Incidental Use and Disclosure of HIPAA Information

December 15, 2016

When a pharmacy learns of a HIPAA breach, it, and its business associates involved in the breach, are required to report the incident to the government. But not all violations are reportable and may not be considered a breach.

When a pharmacy learns of a HIPAA breach, it, and its business associates involved in the breach, are required to report the incident to the government.1

But not all violations are reportable and may not be considered a breach. HIPAA was passed by congress in 1996. Primarily a set of requirements aimed at insurance companies, the third section was to protect against release of confidential patient information. That third section was not completed when the bill was passed. The law gave Congress until August 21, 1999, to pass the section on comprehensive health privacy legislation.

If Congress did not enact such legislation after three years, the law required HHS to craft such protections by regulation. Perhaps not surprisingly, Congress did not meet the self-imposed requirement by 1999, so the job of writing HIPAA regulations fell to HHS.

When the regulations were written and the third section became effective, some problems became apparent. Originally by the strict terms of the regulations, a pharmacist could not hand a prescription to the patient’s next door neighbor who had been asked by the patient to pick it up. The pharmacy could not announce or post on an electronic board, “Baker, your prescription

is ready.” A hospital receptionist could not even tell the floral shop’s delivery person what room a patient was in and whether the patient was in the hospital.2

HHS began to recognize that some disclosures were not only convenient, but also valuable and necessary. HHS moved to solve such problems by making exceptions to the rules and announced:

. . . [The] potential exists for an individual’s health information to be disclosed incidentally. . .  HIPAA Privacy . . . does not require that all risk of incidental use or disclosure be eliminated to satisfy its standards. Rather, the Privacy Rule permits certain incidental uses and disclosures of protected health information to occur when the covered entity has in place reasonable safeguards and minimum necessary policies and procedures to protect an individual’s privacy.3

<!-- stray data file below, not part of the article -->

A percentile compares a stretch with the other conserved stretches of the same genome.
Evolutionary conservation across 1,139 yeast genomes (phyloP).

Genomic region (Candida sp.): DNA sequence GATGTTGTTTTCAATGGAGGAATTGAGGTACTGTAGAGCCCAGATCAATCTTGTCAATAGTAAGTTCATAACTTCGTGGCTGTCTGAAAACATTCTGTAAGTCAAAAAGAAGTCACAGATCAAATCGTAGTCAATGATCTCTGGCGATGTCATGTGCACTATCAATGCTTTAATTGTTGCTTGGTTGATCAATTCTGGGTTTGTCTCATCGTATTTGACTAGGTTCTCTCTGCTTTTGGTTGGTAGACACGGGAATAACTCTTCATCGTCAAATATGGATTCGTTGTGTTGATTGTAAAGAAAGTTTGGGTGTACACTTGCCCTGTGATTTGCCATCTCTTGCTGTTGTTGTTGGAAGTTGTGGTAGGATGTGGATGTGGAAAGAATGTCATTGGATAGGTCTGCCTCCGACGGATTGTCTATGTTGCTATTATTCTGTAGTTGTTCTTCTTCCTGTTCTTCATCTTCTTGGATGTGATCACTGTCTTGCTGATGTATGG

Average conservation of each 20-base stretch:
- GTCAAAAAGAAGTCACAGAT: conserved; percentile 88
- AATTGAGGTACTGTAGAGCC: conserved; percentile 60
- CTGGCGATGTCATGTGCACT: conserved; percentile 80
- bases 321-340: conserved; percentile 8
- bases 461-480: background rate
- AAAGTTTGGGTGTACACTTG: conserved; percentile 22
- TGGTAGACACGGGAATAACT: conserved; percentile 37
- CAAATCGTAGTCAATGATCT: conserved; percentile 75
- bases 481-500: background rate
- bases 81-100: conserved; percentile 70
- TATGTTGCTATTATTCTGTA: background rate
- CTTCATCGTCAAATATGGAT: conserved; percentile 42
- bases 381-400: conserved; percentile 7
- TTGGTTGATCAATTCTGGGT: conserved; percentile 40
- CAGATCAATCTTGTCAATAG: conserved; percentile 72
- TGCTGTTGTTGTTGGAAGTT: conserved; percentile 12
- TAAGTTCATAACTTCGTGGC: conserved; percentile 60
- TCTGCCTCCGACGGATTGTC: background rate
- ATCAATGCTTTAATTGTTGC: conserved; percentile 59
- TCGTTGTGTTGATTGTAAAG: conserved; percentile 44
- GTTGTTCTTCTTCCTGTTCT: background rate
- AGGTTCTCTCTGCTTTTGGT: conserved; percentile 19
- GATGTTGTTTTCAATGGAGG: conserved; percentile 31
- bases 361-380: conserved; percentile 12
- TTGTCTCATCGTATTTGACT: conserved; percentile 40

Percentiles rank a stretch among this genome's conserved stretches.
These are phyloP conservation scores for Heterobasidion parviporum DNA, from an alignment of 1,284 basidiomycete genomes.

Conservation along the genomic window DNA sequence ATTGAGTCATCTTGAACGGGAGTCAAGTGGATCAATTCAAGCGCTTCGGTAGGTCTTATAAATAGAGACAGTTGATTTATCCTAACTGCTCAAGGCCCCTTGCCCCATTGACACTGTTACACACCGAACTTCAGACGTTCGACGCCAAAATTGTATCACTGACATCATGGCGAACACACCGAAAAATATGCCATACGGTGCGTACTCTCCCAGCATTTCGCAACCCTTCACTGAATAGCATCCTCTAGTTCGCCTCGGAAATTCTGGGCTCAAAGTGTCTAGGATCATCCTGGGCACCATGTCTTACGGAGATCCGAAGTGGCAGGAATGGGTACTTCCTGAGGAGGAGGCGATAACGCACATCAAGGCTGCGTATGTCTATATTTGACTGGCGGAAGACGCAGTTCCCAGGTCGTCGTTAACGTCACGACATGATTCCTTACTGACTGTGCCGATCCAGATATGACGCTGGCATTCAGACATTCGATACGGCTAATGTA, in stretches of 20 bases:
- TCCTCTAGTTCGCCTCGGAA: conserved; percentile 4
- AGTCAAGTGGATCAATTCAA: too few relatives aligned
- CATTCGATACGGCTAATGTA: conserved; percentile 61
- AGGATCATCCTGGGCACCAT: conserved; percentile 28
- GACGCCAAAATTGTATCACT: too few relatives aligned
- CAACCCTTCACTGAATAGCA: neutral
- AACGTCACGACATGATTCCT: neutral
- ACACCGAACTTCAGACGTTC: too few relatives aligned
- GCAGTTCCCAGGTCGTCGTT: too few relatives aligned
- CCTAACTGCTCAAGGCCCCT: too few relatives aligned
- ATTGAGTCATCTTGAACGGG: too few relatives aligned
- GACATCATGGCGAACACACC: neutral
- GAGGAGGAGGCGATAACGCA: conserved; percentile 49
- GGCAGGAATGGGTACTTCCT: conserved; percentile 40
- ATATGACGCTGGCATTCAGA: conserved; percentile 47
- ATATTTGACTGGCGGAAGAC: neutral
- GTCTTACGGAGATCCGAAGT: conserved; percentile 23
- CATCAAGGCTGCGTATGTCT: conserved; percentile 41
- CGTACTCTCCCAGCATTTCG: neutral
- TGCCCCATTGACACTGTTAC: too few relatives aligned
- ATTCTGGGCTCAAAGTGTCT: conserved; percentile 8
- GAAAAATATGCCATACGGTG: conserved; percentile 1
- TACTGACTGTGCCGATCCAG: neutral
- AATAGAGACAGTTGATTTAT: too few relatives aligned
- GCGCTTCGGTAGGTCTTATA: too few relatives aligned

What constitutes a HIPAA violation? An incidental disclosure? Sometimes complete privacy cannot reasonably be guaranteed in a pharmacy. It may not be a breach but an incidental disclosure if the pharmacy “applied reasonable safeguards and implemented the minimum necessary standard.”4

The University of Chicago describes reasonable safeguards as including:5

  • Avoiding conversations about one patient in front of other patients or visitors/families.

  • Lowering voices when discussing patient information in person and/or over the phone.

  • Avoiding conversations about patients in public places.

Two examples in the University

of Chicago Guidance5 instructive to pharmacists are:

  • . . . [Pharmacists and] health care professionals may discuss a patient’s condition over the

phone with the patient, a provider, or a family member, but should speak quietly.

  • A health care professional [pharmacists] may discuss test results with a patient or other provider in a joint treatment area, but should speak quietly

 

References:

1. HIPAA Breach Notification Rule, 45 CFR §§ 164.400-414; see www.HHS.gov and http://www.hhs.gov/hipaa/for-professionals/breach-noti_ cation/index.html last accessed 10/28/2016.

2. http://www.hhs.gov/hipaa/forprofessionals/special-topics/mental-health/ accessed 10/28/2016

3. http://www.hhs.gov/hipaa/for-professionals/privacy/guidance/incidental-uses-and-disclosures/

accessesd10/28/2016.

4. 45 CFR 164.502(a)(1)(iii)

5. University of Chicago, HIPAA Program Office, Guidance (Oct 2006), http://hipaa.bsd.uchicago.edu/incidental_disc.html accessed 12/5/2016.


These articles are not intended as legal advice and should not be used as such. When a legal question arises the pharmacist should consult with an attorney familiar with pharmacy law in his or her state. Ken Baker is a pharmacist and an attorney.  He teaches ethics at Midwestern University, Glendale, Arizona, campus and risk management for the University of Florida. He consults in the areas of pharmacy error reduction, communication, and risk management. Mr. Baker consults with Pharmacists Mutual Insurance Company and is an attorney, of counsel, with the Arizona law firm of Renaud Cook Drury Mesaros, PA. Contact Ken Baker at ken@kenbakerconsulting.com.